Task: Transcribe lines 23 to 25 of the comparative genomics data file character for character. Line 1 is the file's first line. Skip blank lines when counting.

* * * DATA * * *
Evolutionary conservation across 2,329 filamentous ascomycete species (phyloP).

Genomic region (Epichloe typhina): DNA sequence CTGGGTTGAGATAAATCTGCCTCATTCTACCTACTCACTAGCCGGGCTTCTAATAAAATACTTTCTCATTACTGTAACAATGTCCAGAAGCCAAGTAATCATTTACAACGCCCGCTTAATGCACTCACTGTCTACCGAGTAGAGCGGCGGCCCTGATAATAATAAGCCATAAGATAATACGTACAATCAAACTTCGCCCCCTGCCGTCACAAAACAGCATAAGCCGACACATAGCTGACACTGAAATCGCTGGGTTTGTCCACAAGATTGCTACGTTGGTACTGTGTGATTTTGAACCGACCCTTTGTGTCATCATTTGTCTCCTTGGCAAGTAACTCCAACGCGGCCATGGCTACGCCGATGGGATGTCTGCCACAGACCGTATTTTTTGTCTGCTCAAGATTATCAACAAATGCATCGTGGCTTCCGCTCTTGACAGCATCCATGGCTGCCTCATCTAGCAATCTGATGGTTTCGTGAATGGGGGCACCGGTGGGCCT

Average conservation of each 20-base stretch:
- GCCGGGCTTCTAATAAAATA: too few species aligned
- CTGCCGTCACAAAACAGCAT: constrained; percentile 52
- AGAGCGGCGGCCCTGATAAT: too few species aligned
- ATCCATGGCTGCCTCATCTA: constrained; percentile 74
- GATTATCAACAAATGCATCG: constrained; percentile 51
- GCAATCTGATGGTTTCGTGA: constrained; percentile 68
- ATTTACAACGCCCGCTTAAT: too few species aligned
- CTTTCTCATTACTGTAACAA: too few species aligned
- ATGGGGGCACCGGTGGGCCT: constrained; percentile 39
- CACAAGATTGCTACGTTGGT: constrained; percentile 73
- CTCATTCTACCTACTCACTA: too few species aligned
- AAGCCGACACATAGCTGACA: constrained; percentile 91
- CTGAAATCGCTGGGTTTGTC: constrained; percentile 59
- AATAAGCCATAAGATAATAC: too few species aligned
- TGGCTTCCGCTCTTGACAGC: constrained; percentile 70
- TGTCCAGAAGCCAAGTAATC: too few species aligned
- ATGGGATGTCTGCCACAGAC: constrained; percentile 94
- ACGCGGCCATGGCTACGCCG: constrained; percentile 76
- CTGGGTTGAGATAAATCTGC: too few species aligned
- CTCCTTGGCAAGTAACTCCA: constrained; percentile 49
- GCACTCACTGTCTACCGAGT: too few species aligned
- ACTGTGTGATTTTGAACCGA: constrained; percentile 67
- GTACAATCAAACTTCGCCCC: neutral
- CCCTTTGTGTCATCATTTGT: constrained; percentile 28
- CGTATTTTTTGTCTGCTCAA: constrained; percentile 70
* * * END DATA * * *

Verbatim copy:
- CTCCTTGGCAAGTAACTCCA: constrained; percentile 49
- GCACTCACTGTCTACCGAGT: too few species aligned
- ACTGTGTGATTTTGAACCGA: constrained; percentile 67